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Elizabeth Holmes Case Takes On More Drama Ahead of Sentencing


SAN JOSE, Calif. — When Elizabeth Holmes, the founding father of the failed blood-testing start-up Theranos, was convicted of fraud in January, the decision represented the tip of a drawn-out saga.

But in the following months, as Ms. Holmes has awaited her sentence, the drama round her case has only escalated.

First Ms. Holmes’s co-conspirator, the previous chief operating officer of Theranos, was convicted of fraud in July. Then Ms. Holmes asked the judge to overturn her conviction, citing a scarcity of evidence, and submitted a flurry of requests for a recent trial based on recent evidence. At recent hearings over the case, she has appeared visibly pregnant along with her second child. And in August, a key witness did something highly unusual in a criminal case: He showed up at her house.

That incident became the premise of Ms. Holmes’s latest try to reverse her fortunes. On Monday, the 38-year-old, her parents and partner, lawyers, and a scrum of media gathered in a federal courtroom in San Jose, Calif., for a hearing that would open the door to her getting a recent trial. The visit by the important thing witness, Ms. Holmes’s lawyers argued, raised questions on his credibility and the fairness of the trial.

The move is an extended shot, experts said.

“It’s a near-certainty that the judge will deny Elizabeth Holmes a recent trial” on the premise of the witness’s visit to her house, said Amanda Kramer, a former federal prosecutor who’s a partner on the law firm Covington & Burling. The judge most definitely allowed the hearing to stop Ms. Holmes from using the incident in her inevitable appeal, Ms. Kramer added.

But little about Ms. Holmes’s case, which got here to symbolize the pitfalls of Silicon Valley’s hype-driven start-up culture, has been typical. Ms. Holmes and her partner, Billy Evans, declined to comment on the case or whether or not they expect.

At issue is an Aug. 8 visit from Dr. Adam Rosendorff, who played a key role in Theranos’s rise as its lab director. He later became a whistle-blower who helped expose the corporate’s fraud. Theranos had told patients and investors that its revolutionary technology could accurately perform hundreds of blood tests with a single drop of blood when it couldn’t.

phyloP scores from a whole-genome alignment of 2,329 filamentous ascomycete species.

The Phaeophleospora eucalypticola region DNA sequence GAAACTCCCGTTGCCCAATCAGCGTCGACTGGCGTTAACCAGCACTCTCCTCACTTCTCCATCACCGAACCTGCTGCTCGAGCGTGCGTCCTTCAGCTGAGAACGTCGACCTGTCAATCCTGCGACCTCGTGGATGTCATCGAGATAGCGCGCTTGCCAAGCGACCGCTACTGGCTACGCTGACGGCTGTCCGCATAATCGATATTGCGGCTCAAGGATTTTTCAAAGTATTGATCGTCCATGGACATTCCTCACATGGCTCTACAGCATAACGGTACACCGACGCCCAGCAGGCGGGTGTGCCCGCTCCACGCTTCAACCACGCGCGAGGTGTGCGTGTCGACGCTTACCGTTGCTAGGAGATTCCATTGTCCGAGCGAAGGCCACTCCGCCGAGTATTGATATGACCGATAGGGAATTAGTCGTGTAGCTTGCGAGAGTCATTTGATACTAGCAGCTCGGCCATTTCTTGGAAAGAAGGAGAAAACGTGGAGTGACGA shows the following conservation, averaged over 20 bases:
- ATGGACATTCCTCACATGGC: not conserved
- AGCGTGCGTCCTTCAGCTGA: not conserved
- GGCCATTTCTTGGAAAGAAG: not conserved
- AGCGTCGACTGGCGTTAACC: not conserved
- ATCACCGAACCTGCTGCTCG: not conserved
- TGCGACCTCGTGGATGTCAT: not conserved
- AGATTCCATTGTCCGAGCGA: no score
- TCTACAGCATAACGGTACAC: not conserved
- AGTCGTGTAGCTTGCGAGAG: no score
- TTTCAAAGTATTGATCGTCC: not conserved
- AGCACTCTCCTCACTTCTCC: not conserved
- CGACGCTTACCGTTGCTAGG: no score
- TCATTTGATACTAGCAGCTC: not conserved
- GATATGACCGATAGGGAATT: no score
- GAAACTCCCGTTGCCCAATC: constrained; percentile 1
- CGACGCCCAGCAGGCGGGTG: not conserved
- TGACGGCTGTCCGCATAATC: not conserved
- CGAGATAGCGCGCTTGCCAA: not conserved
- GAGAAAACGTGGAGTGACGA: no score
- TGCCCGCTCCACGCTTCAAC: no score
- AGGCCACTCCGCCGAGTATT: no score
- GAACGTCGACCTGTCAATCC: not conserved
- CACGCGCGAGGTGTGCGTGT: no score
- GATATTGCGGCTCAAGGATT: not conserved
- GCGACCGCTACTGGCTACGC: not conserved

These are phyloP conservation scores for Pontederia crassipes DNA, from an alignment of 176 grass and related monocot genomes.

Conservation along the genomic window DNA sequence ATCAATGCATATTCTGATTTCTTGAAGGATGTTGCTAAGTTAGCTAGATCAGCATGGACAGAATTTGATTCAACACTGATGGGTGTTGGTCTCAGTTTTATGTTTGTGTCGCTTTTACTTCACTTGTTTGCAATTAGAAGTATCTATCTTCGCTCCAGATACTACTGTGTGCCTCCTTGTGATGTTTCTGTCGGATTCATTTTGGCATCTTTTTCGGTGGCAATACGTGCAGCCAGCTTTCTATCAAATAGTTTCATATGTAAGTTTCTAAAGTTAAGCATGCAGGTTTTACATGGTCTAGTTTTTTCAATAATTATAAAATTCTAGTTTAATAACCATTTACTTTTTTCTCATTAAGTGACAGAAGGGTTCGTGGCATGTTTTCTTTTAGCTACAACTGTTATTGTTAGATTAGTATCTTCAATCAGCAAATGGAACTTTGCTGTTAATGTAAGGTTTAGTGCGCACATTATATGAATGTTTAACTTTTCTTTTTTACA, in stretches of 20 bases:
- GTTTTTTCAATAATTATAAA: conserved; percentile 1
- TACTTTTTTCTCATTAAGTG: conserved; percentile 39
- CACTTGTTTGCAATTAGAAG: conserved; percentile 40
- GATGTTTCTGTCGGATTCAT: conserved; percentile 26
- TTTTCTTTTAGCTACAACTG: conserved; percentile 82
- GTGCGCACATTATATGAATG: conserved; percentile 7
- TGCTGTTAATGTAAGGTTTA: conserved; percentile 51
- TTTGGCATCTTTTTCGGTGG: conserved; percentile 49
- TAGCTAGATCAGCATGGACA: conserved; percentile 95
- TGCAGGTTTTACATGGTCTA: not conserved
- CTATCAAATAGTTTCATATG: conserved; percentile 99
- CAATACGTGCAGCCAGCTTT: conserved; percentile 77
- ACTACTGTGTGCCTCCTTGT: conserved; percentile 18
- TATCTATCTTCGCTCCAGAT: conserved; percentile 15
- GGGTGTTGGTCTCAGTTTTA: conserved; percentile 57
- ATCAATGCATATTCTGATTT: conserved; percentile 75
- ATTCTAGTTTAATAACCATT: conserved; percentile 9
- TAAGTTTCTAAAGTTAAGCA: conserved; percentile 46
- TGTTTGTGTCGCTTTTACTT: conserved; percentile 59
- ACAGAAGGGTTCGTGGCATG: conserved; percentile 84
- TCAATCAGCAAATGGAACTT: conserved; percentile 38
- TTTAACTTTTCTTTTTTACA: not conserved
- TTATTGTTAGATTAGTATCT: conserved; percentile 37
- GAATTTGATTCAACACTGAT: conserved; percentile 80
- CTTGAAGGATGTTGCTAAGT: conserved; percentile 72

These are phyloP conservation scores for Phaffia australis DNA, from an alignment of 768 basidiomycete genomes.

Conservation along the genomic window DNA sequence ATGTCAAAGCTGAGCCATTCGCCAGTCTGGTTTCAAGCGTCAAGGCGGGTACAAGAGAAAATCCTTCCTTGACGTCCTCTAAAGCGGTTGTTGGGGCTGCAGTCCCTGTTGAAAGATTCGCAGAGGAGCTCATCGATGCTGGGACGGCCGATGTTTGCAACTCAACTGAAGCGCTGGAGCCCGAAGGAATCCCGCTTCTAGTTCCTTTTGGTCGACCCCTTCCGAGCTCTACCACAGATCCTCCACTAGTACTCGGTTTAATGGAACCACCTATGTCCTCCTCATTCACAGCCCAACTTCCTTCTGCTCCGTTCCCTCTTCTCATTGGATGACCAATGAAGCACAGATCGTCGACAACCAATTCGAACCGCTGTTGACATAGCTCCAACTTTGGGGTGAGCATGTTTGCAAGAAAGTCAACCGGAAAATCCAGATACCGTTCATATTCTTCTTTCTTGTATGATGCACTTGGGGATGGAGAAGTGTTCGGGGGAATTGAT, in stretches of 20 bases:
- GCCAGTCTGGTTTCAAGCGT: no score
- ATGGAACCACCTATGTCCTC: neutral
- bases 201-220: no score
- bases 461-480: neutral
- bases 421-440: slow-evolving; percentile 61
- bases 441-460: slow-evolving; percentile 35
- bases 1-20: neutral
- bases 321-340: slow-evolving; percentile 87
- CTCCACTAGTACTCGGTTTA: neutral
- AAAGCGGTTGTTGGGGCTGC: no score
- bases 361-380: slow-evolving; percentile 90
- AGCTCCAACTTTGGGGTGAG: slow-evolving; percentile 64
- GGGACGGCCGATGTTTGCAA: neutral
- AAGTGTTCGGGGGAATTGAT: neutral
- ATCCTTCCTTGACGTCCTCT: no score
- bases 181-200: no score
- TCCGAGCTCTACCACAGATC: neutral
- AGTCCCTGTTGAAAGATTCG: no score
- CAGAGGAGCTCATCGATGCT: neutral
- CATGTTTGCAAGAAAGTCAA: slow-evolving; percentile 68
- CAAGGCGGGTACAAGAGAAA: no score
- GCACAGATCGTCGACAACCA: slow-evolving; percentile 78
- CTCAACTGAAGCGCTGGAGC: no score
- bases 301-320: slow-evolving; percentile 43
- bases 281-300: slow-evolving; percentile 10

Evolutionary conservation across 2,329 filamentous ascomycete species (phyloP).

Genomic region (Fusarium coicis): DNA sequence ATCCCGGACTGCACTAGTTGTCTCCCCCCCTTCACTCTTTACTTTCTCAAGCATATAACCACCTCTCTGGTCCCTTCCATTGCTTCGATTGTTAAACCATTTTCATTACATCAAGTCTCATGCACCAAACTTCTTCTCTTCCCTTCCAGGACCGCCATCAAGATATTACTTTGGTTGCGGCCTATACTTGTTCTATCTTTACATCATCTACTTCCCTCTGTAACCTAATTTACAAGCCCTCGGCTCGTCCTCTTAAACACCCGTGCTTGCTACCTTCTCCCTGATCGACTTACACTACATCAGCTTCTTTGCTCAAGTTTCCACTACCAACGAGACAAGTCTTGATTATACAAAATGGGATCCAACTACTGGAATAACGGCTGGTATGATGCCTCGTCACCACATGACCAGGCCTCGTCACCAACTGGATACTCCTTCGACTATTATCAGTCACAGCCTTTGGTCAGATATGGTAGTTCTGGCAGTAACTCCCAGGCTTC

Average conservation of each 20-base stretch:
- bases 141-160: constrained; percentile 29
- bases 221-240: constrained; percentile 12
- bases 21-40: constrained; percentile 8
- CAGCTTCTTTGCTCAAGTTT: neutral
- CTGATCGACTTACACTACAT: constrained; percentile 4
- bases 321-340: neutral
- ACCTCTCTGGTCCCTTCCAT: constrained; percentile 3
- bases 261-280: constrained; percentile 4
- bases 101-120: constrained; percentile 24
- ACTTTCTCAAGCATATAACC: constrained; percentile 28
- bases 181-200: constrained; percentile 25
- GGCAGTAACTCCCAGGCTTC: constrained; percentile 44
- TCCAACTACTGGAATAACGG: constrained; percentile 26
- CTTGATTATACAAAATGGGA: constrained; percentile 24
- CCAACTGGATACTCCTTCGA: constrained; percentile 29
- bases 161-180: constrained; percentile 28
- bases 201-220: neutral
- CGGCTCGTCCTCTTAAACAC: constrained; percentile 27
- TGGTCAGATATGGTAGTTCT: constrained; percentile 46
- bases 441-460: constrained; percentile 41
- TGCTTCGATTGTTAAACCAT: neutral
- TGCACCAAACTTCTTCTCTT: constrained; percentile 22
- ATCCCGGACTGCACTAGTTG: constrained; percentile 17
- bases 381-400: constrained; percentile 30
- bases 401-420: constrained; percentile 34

During Ms. Holmes’s trial last 12 months, by which she faced nearly a dozen counts of misleading patients and investors, Dr. Rosendorff endured six bruising days of testimony, the longest of any witness. Afterward, jurors said that they had found his testimony amongst essentially the most credible within the trial.

Then in August, Dr. Rosendorff visited Theranos’s former office in Palo Alto, Calif., in addition to the primary Walgreens store the corporate had worked with. Each, he found, were gone.

Consequently, he “suddenly felt that a conversation with the defendant was the missing piece” to moving on along with his life, his lawyers said in a filing. Dr. Rosendorff drove to Ms. Holmes’s residence in nearby Woodside, Calif. Mr. Evans answered, and told him to depart.

From there, the accounts differ. Ms. Holmes’s camp said that Dr. Rosendorff had expressed guilt over his role within the situation, and that he had said government prosecutors “made things sound worse than they were.” Ms. Holmes argued that the incident called Dr. Rosendorff’s testimony and the federal government’s entire case into query, which meant she deserved a recent trial.

On Monday, Dr. Rosendorff returned to the stand. Judge Edward Davila, who oversaw Ms. Holmes’s trial, asked whether Dr. Rosendorff’s testimony on the trial was truthful and whether the federal government had faithfully represented the facts. He testified affirmatively.

Then Lance Wade, Ms. Holmes’s lawyer, grilled him. Why did Dr. Rosendorff need to visit Ms. Holmes? Had Dr. Rosendorff had a mental breakdown that impacted his testimony? Was the federal government attempting to make everyone look bad? Was Dr. Rosendorff in search of to assist Ms. Holmes?

Dr. Rosendorff responded by accusing Ms. Holmes’s lawyers of attempting to paint him as a liar. He said he felt sympathy for Theranos employees who were affected by the scandal — but not for Ms. Holmes and her co-conspirator, Ramesh Balwani. He added that he felt bad that Ms. Holmes’s children would grow up with out a mother if she went to prison.

Ms. Holmes was convicted on 4 counts of fraud, with each carrying a maximum penalty of 20 years in prison.

Dr. Rosendorff testified that his contact with Ms. Holmes was motivated by a desire for healing.

“I don’t need to help Ms. Holmes,” he said. “She’s not anyone who might be helped. At this point she needs to assist herself. She must pay her debt to society.”

Ms. Holmes stared at Dr. Rosendorff throughout his testimony, occasionally taking notes. As she left, arm in arm with Mr. Evans, she flashed a smile to reporters but didn’t reply to questions.

Outside the courtroom, Dr. Rosendorff ran away from a bunch of reports cameras. A lawyer for Dr. Rosendorff declined to comment.

Judge Davila said he had received the answers to his questions regarding the incident. He’ll resolve whether Ms. Holmes deserves a recent trial in the approaching weeks.

Ms. Holmes is scheduled to be sentenced on Nov. 18. She is predicted to appeal.

Mr. Balwani, who was convicted of a dozen counts of fraud for Theranos, is about to be sentenced on Nov. 15. He tried to piggyback on the visit from Dr. Rosendorff to Ms. Holmes as a reason for his own recent trial. The motion was denied.

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